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Biden Administration's Bitcoin Mining Survey Paused Amid Legal Challenges

Lawmakers backpedal on Bitcoin mining probe after public uproar

The Biden administration's initiative to scrutinize Bitcoin mining practices has been temporarily halted. This decision comes in the wake of significant legal pushback from key industry stakeholders, including Riot Platforms and the Texas Blockchain Council. The U.S. Energy Information Administration (EIA), facing lawsuits, has consented to cease its emergency survey of Bitcoin mining operations. 

As part of a legal settlement, the EIA is committed to erasing all previously collected data. This legal standoff spotlighted the contentious nature of the survey, which sought detailed insights into the energy consumption of cryptocurrency mining activities. Critics argued that such disclosure requirements would unjustly compromise operational confidentiality and integrity, leading to "irreparable harm."

Settlement terms and future steps

The EIA will initiate a fresh start by announcing a new Federal Register notice, effectively resetting the Bitcoin mining survey process. This adjustment allows for a comprehensive 60-day commentary period, inviting industry feedback and ensuring transparency. The agreement mandates the destruction of all collected data to date, underscoring a commitment to confidentiality until such data is permanently disposed of.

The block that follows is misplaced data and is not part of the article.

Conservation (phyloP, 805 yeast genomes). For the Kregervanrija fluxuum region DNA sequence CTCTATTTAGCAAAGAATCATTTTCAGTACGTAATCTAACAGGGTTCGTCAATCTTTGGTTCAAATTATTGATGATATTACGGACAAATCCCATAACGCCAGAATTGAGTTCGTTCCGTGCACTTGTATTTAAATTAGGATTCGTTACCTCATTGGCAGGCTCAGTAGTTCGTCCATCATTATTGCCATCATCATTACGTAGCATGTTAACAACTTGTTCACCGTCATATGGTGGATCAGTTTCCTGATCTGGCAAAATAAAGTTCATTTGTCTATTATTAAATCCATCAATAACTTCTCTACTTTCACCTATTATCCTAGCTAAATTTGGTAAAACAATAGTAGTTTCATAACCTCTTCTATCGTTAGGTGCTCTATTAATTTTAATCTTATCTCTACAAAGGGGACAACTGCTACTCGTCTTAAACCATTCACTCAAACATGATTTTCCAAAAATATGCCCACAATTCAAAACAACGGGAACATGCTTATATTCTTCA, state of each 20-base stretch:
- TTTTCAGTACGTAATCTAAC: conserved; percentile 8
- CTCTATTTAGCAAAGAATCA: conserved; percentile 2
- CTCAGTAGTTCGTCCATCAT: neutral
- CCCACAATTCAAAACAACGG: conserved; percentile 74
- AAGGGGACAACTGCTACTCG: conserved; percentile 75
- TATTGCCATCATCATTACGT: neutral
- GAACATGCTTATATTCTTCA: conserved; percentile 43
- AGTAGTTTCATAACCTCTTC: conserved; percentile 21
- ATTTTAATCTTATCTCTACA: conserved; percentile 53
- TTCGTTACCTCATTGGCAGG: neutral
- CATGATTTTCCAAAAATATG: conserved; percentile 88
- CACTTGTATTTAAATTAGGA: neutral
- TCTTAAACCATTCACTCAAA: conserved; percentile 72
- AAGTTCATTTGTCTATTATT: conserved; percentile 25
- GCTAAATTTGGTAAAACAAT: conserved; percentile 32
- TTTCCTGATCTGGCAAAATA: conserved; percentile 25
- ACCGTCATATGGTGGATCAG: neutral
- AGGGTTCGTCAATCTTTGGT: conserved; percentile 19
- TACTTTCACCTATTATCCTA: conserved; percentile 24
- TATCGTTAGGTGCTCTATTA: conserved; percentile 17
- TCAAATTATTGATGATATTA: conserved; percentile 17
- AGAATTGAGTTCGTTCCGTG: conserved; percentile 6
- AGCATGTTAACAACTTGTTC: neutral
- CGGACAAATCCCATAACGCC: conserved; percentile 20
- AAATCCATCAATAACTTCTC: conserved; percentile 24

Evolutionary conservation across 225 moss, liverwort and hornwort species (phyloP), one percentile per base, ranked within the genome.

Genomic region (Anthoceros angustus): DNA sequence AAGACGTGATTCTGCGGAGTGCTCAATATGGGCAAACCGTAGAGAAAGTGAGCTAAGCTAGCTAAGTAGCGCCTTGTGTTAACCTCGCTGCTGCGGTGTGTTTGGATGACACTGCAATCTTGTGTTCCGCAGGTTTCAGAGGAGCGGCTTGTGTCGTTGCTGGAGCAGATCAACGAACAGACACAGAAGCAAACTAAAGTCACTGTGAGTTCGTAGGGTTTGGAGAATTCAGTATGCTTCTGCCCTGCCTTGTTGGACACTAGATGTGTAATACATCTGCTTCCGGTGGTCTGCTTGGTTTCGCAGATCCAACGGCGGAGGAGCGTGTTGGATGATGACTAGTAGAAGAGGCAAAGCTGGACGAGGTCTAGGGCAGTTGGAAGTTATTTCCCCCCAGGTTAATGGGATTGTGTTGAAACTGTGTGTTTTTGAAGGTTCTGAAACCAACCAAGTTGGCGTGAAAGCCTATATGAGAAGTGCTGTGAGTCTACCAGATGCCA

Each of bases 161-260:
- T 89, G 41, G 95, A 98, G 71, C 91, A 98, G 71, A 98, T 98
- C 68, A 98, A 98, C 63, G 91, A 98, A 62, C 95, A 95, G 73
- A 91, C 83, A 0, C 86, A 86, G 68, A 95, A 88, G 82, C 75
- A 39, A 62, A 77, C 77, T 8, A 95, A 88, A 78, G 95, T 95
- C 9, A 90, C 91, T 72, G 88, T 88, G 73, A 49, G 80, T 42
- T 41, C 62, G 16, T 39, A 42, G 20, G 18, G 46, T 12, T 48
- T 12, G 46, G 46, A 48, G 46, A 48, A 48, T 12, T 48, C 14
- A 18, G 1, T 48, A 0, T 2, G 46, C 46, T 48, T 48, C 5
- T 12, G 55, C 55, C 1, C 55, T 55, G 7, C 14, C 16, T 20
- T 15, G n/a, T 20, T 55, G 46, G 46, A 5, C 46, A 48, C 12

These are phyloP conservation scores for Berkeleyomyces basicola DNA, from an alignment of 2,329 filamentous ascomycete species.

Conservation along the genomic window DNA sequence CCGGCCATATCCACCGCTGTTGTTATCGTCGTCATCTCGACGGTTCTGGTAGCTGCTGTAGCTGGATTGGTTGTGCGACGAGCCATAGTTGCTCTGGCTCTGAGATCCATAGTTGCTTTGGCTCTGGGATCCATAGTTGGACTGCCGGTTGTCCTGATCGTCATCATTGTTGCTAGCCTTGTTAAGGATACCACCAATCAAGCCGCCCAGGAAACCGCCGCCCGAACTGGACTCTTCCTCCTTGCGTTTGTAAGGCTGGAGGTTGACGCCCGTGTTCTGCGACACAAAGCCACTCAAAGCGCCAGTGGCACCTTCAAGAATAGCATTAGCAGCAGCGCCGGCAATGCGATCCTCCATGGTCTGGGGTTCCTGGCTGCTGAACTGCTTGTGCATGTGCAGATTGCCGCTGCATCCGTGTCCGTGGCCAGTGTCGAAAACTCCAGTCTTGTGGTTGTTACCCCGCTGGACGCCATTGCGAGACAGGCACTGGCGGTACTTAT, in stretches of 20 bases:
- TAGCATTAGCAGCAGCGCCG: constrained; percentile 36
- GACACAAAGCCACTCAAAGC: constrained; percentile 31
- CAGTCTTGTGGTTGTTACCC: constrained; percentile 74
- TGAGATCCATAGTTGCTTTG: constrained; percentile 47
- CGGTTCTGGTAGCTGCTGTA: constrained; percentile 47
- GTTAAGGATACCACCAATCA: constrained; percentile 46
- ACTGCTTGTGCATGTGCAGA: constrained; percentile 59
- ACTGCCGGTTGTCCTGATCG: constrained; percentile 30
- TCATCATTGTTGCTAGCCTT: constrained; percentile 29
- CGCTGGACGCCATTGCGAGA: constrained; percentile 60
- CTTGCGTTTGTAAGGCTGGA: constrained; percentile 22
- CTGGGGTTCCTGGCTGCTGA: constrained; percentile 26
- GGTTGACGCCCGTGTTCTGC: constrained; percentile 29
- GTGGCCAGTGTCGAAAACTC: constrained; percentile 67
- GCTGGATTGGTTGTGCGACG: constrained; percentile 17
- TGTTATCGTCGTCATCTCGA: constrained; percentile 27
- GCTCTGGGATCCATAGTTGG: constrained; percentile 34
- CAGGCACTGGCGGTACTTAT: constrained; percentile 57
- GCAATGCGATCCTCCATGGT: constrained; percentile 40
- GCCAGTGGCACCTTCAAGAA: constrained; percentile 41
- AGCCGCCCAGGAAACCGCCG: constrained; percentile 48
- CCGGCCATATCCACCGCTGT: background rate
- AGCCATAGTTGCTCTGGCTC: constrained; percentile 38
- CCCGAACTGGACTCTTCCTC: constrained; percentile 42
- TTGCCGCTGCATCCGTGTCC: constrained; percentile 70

Moreover, the EIA is tasked with considering responses to both the forthcoming notice and its February 9 precursor as equally significant. This settlement not only addresses immediate legal concerns but also sets a precedent for future governmental inquiries into the cryptocurrency sector. The resolution includes a nominal reimbursement, with the EIA compensating Riot Platforms and the Texas Blockchain Council $2,199.45 for legal expenses, marking a conciliatory end to the dispute.

Controversy and industry response

The initiation of the EIA's survey in late January, under the Biden administration's directive, sparked widespread controversy. Aimed at assessing the energy footprint of Bitcoin mining, the survey aligned with broader energy concerns highlighted in the 2022 Inflation Reduction Act. However, industry backlash was swift, with significant players like Riot Platforms and the Texas Blockchain Council challenging the survey's premise. 

They argued it threatened operational secrecy and could unjustly penalize the sector. The controversy reached Capitol Hill, where Republican Congressman Tom Emmer criticized the survey's emergency justification as lacking essential public discourse. The industry's united stand against perceived overreach resulted in a temporary court injunction, pausing data collection efforts and setting a precedent for regulatory engagement with the crypto mining industry.